Like the wood, the cabin is not a citadel or a fortress; it’s not a place we can dwell in indefinitely, but it’s a place where we can shield ourselves when things get too much, where we can contemplate alternatives to the status quo, especially when that status quo becomes (psychologically, ecologically, politically) unbearable9.


Withdrawal, then, signifies rendering things inoperative, as in: no longer playing along, no longer complying, no longer making yourself available; it signifies not putting up a fight, but stepping aside, suspending the operation, interrupting the script (taking yourself out of the script). In this light, withdrawal is a specifically modern gesture - although not without much older precedents such as anachoresis and otium10- a response to the mobilization of every unexceptional aspect of life in the service of capital, to capitalist (late)-modernity with its emphasis on technology, progress and connectivity (this can take many different forms: ecological withdrawal, autonomist refusal of labour, right to laziness and anti-work, counter-culture and Aussteiger) — even if (late-)modernity comes in the guise of technocratic planning of a landfill.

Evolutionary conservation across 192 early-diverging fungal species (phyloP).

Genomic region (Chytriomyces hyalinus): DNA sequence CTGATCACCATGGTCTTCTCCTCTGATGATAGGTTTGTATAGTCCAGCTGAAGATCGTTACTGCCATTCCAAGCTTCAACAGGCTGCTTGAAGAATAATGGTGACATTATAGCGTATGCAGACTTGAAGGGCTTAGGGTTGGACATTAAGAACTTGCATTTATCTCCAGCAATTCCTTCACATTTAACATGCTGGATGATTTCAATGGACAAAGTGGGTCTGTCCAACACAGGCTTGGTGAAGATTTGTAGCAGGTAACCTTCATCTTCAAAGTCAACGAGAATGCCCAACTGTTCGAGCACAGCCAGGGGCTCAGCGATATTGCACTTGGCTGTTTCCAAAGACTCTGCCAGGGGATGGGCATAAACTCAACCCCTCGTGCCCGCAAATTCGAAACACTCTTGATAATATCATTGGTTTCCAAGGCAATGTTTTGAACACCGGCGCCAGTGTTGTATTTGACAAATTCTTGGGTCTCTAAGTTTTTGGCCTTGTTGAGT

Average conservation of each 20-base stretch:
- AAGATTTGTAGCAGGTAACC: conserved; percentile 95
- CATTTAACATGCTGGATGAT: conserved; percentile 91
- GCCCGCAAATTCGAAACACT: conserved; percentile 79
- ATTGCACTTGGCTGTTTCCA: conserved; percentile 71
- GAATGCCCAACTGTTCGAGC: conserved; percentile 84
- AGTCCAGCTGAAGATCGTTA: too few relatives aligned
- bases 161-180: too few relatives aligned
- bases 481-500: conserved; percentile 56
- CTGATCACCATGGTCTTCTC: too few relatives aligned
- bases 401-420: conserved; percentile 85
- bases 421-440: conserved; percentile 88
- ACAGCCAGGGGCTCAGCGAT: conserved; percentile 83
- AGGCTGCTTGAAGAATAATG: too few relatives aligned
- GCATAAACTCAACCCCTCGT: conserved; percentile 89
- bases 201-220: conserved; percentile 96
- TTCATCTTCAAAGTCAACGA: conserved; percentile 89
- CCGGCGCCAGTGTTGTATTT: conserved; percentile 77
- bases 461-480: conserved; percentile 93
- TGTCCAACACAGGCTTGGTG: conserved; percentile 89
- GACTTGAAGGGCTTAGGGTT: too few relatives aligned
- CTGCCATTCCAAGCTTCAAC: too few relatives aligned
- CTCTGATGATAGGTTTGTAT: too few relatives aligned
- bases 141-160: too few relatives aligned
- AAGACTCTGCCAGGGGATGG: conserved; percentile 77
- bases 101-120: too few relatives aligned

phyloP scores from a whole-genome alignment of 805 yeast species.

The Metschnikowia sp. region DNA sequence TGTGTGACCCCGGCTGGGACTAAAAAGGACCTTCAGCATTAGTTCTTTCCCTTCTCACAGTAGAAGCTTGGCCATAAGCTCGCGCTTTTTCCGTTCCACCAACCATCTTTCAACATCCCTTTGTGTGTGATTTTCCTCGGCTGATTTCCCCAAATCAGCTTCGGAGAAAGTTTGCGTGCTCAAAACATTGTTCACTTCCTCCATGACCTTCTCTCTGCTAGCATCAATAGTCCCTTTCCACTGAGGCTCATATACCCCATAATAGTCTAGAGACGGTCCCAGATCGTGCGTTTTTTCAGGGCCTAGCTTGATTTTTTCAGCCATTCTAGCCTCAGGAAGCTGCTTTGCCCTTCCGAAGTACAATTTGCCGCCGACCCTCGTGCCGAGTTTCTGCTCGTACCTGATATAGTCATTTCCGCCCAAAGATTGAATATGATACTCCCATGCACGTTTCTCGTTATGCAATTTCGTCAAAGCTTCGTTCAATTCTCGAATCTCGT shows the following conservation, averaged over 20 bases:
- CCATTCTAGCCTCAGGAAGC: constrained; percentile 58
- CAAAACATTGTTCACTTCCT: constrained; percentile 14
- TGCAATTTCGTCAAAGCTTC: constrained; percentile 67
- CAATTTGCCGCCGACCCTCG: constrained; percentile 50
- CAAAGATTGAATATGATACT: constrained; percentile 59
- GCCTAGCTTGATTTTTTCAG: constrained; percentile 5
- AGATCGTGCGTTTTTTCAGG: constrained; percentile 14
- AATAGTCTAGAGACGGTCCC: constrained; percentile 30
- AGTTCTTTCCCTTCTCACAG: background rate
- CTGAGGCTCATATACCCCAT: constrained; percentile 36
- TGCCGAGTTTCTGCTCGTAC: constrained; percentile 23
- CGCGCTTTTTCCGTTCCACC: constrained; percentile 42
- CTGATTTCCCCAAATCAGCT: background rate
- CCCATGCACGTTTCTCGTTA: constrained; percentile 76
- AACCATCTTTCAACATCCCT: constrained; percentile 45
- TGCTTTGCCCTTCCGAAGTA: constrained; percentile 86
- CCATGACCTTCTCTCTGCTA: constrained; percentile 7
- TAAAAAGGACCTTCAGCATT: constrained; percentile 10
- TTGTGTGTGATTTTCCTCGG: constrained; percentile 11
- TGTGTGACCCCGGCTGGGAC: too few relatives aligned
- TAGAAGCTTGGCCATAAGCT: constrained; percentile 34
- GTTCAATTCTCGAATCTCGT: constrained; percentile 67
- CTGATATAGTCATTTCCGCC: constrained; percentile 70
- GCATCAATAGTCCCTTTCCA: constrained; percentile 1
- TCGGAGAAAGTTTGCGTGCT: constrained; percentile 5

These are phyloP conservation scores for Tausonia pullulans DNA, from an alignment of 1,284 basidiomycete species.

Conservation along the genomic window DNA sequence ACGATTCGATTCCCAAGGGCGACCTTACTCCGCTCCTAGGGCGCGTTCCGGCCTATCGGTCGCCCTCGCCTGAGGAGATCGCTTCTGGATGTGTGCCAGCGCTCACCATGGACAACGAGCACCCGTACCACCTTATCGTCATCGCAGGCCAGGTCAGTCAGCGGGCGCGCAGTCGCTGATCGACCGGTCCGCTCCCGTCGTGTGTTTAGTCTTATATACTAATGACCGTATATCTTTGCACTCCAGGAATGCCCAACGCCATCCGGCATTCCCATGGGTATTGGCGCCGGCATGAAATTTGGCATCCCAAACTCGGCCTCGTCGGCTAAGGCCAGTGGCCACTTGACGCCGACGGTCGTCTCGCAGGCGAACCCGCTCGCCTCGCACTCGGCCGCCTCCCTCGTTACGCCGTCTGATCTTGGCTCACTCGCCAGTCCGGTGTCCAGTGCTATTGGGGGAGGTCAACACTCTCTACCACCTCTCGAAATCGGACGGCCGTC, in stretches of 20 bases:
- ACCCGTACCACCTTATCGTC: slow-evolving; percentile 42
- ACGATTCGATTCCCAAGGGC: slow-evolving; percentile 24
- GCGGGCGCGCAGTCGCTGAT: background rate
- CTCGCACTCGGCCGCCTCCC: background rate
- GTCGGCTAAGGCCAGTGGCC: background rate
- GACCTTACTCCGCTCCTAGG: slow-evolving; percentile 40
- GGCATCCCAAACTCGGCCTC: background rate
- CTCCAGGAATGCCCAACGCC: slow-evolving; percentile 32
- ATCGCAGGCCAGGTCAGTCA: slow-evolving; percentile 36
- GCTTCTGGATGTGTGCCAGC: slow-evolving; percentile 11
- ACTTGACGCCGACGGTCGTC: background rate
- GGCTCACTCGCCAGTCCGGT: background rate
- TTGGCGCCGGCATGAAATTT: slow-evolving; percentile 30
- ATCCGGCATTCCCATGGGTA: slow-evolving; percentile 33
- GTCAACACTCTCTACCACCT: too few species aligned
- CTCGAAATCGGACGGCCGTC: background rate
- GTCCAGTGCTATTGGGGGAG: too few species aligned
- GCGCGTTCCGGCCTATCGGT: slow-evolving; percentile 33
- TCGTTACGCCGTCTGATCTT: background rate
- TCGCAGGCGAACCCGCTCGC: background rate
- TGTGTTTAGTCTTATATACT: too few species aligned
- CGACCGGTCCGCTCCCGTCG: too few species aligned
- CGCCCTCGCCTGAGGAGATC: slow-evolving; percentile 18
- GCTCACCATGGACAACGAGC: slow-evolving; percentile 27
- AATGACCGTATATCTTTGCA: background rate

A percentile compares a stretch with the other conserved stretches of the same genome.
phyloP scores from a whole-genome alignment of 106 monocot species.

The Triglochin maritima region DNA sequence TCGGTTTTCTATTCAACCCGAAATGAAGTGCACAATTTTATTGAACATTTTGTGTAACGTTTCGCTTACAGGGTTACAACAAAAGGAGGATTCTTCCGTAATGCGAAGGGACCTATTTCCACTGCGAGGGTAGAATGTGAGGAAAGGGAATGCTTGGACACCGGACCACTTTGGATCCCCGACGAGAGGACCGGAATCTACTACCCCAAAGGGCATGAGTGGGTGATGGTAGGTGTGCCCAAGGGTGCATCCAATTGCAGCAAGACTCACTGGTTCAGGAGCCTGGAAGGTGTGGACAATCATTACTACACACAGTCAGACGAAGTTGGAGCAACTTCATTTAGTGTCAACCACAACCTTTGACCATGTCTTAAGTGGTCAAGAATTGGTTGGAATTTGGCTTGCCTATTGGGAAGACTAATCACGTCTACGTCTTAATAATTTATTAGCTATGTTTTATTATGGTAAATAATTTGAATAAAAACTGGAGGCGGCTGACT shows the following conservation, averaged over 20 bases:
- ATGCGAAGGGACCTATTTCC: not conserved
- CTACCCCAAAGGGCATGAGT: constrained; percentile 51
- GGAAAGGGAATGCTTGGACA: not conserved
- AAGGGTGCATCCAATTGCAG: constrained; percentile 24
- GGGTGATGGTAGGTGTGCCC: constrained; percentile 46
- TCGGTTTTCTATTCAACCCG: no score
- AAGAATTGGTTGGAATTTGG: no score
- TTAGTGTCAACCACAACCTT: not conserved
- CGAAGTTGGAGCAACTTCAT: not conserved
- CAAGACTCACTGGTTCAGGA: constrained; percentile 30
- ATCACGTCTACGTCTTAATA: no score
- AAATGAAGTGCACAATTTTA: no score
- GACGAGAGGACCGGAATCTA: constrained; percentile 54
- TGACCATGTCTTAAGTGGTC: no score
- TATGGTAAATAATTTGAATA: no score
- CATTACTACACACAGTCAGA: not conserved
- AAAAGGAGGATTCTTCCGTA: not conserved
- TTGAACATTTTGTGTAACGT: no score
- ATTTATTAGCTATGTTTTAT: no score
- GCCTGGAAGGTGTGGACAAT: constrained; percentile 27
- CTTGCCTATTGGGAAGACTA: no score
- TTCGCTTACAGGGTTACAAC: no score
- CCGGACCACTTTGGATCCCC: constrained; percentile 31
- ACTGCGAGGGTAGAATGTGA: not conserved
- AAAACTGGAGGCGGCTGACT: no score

Withdrawal does not mean ‘to flee’, to run for the exits (another form of negation). Paradoxically, withdrawal also entails what Sarah Sharma calls a certain staying power, ‘the staying power of refusal and the insidious power of that which stays’ (187, Sharma’s italics). To withdraw into the wood, the cabin, the ZAD, is to remain, but obliquely, no longer in alignment or agreement with the status quo.

In this light, to withdraw into the woods at Grüningen does not mean chaining oneself defiantly to a tree, but turning everyday gestures - walking the dog, voting at the council meeting, building a cabin - into a gesture of refusal, in so far as they come to signify the interruption of the techno-bureaucratic quotidian and no longer let themselves be available to its logic. To make use of the Tägernauer wood - to persist, obstinately in making use of the wood - now means that the everyday is no longer unreservedly controllable, at least.

In his book Uncontrollability - the original German title Unverfügbarkeit11  also means ‘unavailability’ or ‘inaccessibility’ - the sociologist Hartmut Rosa describes what he calls ‘the drama of our relationship to the modem world’ (2) as a fundamental double-bind: ‘The driving cultural force of that form of life we call “modern” is the idea, the hope and desire, that we can make the world controllable. Yet it is only in encountering the uncontrollable that we really experience the world’ (2).